Christmas with the Kranks
It's that time of year again, when studios bombard an unsuspecting public with Christmas themed movies. And so far, it's been a pretty disastrous year. First came the awful Surviving Christmas, then the beautiful but empty adaptation of The Polar Express. Now comes Christmas with the Kranks, and horrid piece of coal that arrives with another thud in one's Christmas stocking. Who made the rule that Christmas movies had to be so bad? Christmas with the Kranks, an adaptation of the John Grisham novel Skipping Christmas, follows the general trajectory of a holiday movie; it starts with a Scrooge-like character, has the character do a bunch of stuff that is anti-Christmas, then something happens, and the Scrooge changes, and everything is nice and happy.
The Scrooge here is Luther Krank (Tim Allen, The Santa Clause 2, Big Trouble), who, along with his wife Nora (Jamie Lee Curtis, Freaky Friday, Halloween: Resurrection), is really depressed that their daughter Blair (Julia Gonzalo, A Cinderella Story, Dodgeball) is off to Peru for a year with the Peace Corps. Christmas is coming up, and it will just not be the same without her. After some moping, Luther realizes that the family spent over $6,000 last year for Christmas, and that a Caribbean cruise will only cost about $3,000. He hatches a scheme where they will boycott everything Christmas related and go on the cruise, which causes the ire of all of the neighbors. The film takes an abrupt 180 when Blair announces she is indeed coming home, which provides the necessary excuse for all animosity to disappear so everybody can work together to make the Krank household fit for Christmas.
First, this is a pretty stupid idea. It looks cute, but upon closer inspection, is less a tale about coming together and more one about intolerance. Who cares that the Kranks are skipping Christmas? The neighborhood, led by Vic Frohmeyer (Dan Akroyd, Bright Young Things, 50 First Dates) are outraged, and do everything they can to harass the Kranks (albeit in a non-threatening, PG rated way) into submission. Nora wavers from side to side, but Frohmeyer only increases Luther's resolve. Why? Why does he need to boycott everything Christmas? He has $3,000 extra dollars, yet refuses to do something simple like buy a police calendar. And when Frohmeyer offers to set up the Krank's large Frosty statue for them, Luther refuses. On the other side, when Luther doesn't want to buy things like a Cub Scout Christmas Tree, he seems to incur the wrath of God. It may seem cute as an idea, but as adapted by Chris Columbus (Nine Months, Little Nemo in Slumberland), it all comes off more curious than anything else. Aren't these people pretty high strung for such a happy time of year? They aren't, it's just that the story needs everybody to act so imbecilic and pig-headed so that they can wage artificial war.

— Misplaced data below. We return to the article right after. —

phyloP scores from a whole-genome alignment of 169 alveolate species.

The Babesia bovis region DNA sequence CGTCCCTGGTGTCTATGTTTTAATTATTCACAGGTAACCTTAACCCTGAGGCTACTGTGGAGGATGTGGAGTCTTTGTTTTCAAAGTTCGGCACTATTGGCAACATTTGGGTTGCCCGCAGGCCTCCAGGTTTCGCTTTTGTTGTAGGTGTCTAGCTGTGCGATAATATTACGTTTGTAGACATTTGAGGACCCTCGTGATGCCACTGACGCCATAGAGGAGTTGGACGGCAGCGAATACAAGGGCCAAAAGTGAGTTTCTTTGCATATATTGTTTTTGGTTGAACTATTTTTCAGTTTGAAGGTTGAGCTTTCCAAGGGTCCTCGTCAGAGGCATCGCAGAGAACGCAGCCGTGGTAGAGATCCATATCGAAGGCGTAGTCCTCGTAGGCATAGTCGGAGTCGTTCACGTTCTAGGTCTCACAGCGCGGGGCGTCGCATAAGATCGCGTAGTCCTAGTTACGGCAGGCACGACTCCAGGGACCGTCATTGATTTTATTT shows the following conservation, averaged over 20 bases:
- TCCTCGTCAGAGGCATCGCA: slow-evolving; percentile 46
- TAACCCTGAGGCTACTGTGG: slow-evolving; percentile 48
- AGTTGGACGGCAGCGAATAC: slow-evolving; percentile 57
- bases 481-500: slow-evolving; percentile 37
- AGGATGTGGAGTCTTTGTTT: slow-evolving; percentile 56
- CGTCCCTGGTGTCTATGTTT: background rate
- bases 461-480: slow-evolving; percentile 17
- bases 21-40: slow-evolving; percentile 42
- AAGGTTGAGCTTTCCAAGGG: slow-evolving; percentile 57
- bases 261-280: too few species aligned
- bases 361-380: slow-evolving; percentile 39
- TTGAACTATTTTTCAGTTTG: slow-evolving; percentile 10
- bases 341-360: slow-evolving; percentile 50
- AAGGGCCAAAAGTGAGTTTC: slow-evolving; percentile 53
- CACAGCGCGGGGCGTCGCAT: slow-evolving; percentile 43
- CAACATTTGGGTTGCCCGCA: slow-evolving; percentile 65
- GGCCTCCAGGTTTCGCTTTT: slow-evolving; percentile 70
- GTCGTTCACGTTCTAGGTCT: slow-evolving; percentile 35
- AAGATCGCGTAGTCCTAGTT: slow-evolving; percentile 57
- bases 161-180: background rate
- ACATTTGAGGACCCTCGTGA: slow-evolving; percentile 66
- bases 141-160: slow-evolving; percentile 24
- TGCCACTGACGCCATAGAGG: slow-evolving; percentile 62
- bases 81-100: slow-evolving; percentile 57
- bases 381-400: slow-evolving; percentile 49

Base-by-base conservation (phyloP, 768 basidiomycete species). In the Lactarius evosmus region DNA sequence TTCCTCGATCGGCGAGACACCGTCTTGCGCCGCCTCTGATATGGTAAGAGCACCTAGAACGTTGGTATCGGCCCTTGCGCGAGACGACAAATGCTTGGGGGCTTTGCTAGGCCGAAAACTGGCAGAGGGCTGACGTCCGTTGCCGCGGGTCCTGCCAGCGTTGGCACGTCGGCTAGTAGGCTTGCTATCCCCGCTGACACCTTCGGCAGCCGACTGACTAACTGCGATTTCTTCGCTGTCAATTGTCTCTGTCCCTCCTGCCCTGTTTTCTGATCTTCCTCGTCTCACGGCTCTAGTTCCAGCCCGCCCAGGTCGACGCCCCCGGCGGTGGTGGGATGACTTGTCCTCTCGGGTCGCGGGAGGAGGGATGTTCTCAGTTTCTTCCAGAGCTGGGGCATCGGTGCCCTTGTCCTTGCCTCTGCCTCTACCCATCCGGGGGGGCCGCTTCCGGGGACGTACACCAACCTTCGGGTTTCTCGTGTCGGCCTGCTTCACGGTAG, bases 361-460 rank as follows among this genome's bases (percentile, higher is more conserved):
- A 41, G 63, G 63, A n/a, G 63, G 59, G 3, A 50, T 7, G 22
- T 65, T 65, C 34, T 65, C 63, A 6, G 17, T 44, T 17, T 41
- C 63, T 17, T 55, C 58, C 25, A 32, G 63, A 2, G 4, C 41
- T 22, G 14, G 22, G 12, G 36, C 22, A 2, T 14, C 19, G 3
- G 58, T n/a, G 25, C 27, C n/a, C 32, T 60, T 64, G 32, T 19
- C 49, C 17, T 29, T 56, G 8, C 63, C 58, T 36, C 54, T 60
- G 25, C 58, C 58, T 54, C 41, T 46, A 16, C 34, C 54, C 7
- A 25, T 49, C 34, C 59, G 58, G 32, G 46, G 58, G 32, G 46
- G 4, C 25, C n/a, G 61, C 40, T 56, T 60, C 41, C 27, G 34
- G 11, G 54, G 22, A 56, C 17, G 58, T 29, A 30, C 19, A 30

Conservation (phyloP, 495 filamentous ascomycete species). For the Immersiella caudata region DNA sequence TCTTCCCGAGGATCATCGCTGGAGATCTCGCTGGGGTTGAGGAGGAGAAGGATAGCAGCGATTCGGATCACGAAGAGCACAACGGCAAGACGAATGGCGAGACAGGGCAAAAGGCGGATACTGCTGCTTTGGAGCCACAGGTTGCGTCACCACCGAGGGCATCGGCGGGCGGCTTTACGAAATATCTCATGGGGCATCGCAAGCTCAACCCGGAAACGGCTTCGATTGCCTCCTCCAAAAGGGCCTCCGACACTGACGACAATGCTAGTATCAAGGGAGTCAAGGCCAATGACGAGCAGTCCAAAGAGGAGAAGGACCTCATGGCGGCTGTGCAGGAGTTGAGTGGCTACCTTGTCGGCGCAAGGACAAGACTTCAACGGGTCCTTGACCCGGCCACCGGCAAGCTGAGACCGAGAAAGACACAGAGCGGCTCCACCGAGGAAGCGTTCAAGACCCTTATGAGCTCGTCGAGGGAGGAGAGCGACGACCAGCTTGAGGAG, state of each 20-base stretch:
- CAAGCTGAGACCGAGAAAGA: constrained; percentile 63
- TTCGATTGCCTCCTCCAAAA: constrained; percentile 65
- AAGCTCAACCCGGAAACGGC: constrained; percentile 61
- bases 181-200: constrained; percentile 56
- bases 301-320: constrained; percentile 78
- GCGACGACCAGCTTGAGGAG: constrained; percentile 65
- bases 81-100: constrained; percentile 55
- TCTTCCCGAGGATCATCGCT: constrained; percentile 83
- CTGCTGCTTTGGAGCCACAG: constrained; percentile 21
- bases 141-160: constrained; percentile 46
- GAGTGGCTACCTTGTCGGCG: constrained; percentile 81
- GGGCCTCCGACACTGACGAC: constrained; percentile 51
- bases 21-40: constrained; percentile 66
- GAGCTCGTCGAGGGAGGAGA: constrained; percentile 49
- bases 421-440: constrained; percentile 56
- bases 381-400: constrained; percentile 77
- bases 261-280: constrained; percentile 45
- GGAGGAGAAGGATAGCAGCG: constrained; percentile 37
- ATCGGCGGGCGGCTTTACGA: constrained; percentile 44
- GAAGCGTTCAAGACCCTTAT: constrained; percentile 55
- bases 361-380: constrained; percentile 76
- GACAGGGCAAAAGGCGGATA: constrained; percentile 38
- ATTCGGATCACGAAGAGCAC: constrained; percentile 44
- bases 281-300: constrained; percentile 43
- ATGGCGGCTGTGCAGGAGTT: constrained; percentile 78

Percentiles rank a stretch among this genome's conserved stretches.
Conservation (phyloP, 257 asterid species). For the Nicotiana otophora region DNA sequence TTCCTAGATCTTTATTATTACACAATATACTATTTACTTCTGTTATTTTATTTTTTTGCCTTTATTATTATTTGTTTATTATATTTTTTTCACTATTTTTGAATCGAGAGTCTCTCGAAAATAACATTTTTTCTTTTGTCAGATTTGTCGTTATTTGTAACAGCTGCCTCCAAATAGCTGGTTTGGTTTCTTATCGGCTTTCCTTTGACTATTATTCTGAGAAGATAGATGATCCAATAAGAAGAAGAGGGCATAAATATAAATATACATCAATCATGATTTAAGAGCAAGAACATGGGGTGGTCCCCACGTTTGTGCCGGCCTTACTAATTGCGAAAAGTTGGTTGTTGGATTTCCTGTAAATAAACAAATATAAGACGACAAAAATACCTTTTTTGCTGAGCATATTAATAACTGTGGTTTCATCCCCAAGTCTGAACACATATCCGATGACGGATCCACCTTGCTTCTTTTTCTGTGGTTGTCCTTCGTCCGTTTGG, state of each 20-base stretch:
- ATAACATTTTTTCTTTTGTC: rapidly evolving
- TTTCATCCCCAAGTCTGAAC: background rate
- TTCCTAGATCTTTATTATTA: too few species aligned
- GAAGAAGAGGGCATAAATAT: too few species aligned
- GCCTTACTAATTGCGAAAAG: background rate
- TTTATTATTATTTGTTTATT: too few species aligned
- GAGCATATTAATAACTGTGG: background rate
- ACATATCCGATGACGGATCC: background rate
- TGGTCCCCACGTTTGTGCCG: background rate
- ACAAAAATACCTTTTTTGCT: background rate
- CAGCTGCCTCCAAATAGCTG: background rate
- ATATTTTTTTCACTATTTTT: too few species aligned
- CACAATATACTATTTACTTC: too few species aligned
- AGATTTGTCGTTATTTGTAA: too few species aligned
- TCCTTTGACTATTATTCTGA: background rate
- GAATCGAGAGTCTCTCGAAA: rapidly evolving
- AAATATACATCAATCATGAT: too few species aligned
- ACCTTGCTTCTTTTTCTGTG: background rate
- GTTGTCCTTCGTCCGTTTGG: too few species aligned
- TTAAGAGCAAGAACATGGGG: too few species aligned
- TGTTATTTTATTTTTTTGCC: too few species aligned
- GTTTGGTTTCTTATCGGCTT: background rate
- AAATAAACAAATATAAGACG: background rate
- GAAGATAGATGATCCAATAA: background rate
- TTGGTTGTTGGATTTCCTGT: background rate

Is this taking the film too seriously? Probably. But there is so little about Christmas with the Kranks that is good or funny. Columbus and director Joe Roth (America's Sweethearts, Coupe de Ville) turn everything into a bad sitcom. Luther tans his skin a bright orange and gets a Botox injection. Nora races through a supermarket to get the last ham. An awning falls dousing Luther with rain. These are all cheap shots, aiming for quick easy laughs (that do not come). Roth exaggerates the characters so much that they are too far removed from reality for anybody to relate to. As a result, nobody looks good. Things improve a little at the every end, when Christmas cheer takes over and everybody is working together, but this is a case of too little, too late.
|Haro Rates It: Pretty Bad.|
|1 hour, 34 minutes, Rated PG for brief language and suggestive content.|
Back to Movies